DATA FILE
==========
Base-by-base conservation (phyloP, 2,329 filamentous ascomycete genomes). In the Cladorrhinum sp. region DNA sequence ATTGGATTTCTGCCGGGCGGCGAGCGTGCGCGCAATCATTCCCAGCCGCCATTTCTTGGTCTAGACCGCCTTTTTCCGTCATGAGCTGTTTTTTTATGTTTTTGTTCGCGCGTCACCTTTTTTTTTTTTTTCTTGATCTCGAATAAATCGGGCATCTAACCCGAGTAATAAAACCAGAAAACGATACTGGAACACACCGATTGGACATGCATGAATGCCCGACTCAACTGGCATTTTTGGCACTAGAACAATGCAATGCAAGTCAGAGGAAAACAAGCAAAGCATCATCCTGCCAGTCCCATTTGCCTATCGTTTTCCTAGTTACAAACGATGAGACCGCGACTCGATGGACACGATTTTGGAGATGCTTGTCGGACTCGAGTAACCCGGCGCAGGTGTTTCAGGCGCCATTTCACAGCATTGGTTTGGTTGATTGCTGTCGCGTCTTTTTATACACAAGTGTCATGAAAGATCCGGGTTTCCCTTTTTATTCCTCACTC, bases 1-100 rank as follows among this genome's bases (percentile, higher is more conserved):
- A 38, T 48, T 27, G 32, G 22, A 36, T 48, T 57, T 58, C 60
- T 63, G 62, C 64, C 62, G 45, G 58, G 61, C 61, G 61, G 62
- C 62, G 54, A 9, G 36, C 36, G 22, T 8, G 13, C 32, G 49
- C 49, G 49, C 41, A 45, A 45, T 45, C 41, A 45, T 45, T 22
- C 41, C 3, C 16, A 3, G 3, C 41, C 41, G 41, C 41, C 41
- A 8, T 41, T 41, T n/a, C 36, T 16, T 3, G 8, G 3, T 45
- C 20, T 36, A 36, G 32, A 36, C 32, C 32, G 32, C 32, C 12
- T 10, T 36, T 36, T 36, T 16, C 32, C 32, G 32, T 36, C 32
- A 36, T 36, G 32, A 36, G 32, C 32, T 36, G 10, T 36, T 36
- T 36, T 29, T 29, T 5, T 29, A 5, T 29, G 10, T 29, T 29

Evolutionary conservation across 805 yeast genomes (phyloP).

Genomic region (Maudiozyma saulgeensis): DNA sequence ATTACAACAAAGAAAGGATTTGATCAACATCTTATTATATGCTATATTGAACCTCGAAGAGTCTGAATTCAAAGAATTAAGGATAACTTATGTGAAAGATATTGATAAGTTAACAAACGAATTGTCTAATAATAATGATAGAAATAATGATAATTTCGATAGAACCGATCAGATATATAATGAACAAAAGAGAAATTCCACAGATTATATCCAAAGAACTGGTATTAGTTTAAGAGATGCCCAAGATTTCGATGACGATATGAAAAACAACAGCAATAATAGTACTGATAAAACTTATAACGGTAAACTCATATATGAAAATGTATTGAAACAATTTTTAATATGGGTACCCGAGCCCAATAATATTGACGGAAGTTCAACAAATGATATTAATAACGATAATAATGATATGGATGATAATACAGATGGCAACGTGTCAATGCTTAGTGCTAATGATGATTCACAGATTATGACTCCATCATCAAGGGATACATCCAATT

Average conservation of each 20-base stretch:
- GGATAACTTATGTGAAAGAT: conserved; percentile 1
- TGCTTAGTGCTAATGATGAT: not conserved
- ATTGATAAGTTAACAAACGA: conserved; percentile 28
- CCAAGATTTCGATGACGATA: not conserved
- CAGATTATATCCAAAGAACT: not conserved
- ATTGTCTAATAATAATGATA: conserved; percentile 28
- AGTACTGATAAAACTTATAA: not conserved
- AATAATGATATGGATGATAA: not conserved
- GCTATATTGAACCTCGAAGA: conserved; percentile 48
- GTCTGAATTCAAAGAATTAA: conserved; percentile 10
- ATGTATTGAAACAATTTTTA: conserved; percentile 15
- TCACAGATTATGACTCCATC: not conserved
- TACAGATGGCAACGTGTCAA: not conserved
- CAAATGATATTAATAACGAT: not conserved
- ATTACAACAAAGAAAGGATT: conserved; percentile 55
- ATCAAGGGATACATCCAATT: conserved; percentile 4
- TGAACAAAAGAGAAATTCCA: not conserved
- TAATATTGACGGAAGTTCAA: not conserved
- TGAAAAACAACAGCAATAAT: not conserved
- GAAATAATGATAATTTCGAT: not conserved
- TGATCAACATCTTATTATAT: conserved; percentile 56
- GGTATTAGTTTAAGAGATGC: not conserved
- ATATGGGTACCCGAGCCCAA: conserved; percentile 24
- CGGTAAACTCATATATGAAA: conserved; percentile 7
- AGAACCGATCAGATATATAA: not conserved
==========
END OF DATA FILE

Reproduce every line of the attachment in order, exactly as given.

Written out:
Base-by-base conservation (phyloP, 2,329 filamentous ascomycete genomes). In the Cladorrhinum sp. region DNA sequence ATTGGATTTCTGCCGGGCGGCGAGCGTGCGCGCAATCATTCCCAGCCGCCATTTCTTGGTCTAGACCGCCTTTTTCCGTCATGAGCTGTTTTTTTATGTTTTTGTTCGCGCGTCACCTTTTTTTTTTTTTTCTTGATCTCGAATAAATCGGGCATCTAACCCGAGTAATAAAACCAGAAAACGATACTGGAACACACCGATTGGACATGCATGAATGCCCGACTCAACTGGCATTTTTGGCACTAGAACAATGCAATGCAAGTCAGAGGAAAACAAGCAAAGCATCATCCTGCCAGTCCCATTTGCCTATCGTTTTCCTAGTTACAAACGATGAGACCGCGACTCGATGGACACGATTTTGGAGATGCTTGTCGGACTCGAGTAACCCGGCGCAGGTGTTTCAGGCGCCATTTCACAGCATTGGTTTGGTTGATTGCTGTCGCGTCTTTTTATACACAAGTGTCATGAAAGATCCGGGTTTCCCTTTTTATTCCTCACTC, bases 1-100 rank as follows among this genome's bases (percentile, higher is more conserved):
- A 38, T 48, T 27, G 32, G 22, A 36, T 48, T 57, T 58, C 60
- T 63, G 62, C 64, C 62, G 45, G 58, G 61, C 61, G 61, G 62
- C 62, G 54, A 9, G 36, C 36, G 22, T 8, G 13, C 32, G 49
- C 49, G 49, C 41, A 45, A 45, T 45, C 41, A 45, T 45, T 22
- C 41, C 3, C 16, A 3, G 3, C 41, C 41, G 41, C 41, C 41
- A 8, T 41, T 41, T n/a, C 36, T 16, T 3, G 8, G 3, T 45
- C 20, T 36, A 36, G 32, A 36, C 32, C 32, G 32, C 32, C 12
- T 10, T 36, T 36, T 36, T 16, C 32, C 32, G 32, T 36, C 32
- A 36, T 36, G 32, A 36, G 32, C 32, T 36, G 10, T 36, T 36
- T 36, T 29, T 29, T 5, T 29, A 5, T 29, G 10, T 29, T 29

Evolutionary conservation across 805 yeast genomes (phyloP).

Genomic region (Maudiozyma saulgeensis): DNA sequence ATTACAACAAAGAAAGGATTTGATCAACATCTTATTATATGCTATATTGAACCTCGAAGAGTCTGAATTCAAAGAATTAAGGATAACTTATGTGAAAGATATTGATAAGTTAACAAACGAATTGTCTAATAATAATGATAGAAATAATGATAATTTCGATAGAACCGATCAGATATATAATGAACAAAAGAGAAATTCCACAGATTATATCCAAAGAACTGGTATTAGTTTAAGAGATGCCCAAGATTTCGATGACGATATGAAAAACAACAGCAATAATAGTACTGATAAAACTTATAACGGTAAACTCATATATGAAAATGTATTGAAACAATTTTTAATATGGGTACCCGAGCCCAATAATATTGACGGAAGTTCAACAAATGATATTAATAACGATAATAATGATATGGATGATAATACAGATGGCAACGTGTCAATGCTTAGTGCTAATGATGATTCACAGATTATGACTCCATCATCAAGGGATACATCCAATT

Average conservation of each 20-base stretch:
- GGATAACTTATGTGAAAGAT: conserved; percentile 1
- TGCTTAGTGCTAATGATGAT: not conserved
- ATTGATAAGTTAACAAACGA: conserved; percentile 28
- CCAAGATTTCGATGACGATA: not conserved
- CAGATTATATCCAAAGAACT: not conserved
- ATTGTCTAATAATAATGATA: conserved; percentile 28
- AGTACTGATAAAACTTATAA: not conserved
- AATAATGATATGGATGATAA: not conserved
- GCTATATTGAACCTCGAAGA: conserved; percentile 48
- GTCTGAATTCAAAGAATTAA: conserved; percentile 10
- ATGTATTGAAACAATTTTTA: conserved; percentile 15
- TCACAGATTATGACTCCATC: not conserved
- TACAGATGGCAACGTGTCAA: not conserved
- CAAATGATATTAATAACGAT: not conserved
- ATTACAACAAAGAAAGGATT: conserved; percentile 55
- ATCAAGGGATACATCCAATT: conserved; percentile 4
- TGAACAAAAGAGAAATTCCA: not conserved
- TAATATTGACGGAAGTTCAA: not conserved
- TGAAAAACAACAGCAATAAT: not conserved
- GAAATAATGATAATTTCGAT: not conserved
- TGATCAACATCTTATTATAT: conserved; percentile 56
- GGTATTAGTTTAAGAGATGC: not conserved
- ATATGGGTACCCGAGCCCAA: conserved; percentile 24
- CGGTAAACTCATATATGAAA: conserved; percentile 7
- AGAACCGATCAGATATATAA: not conserved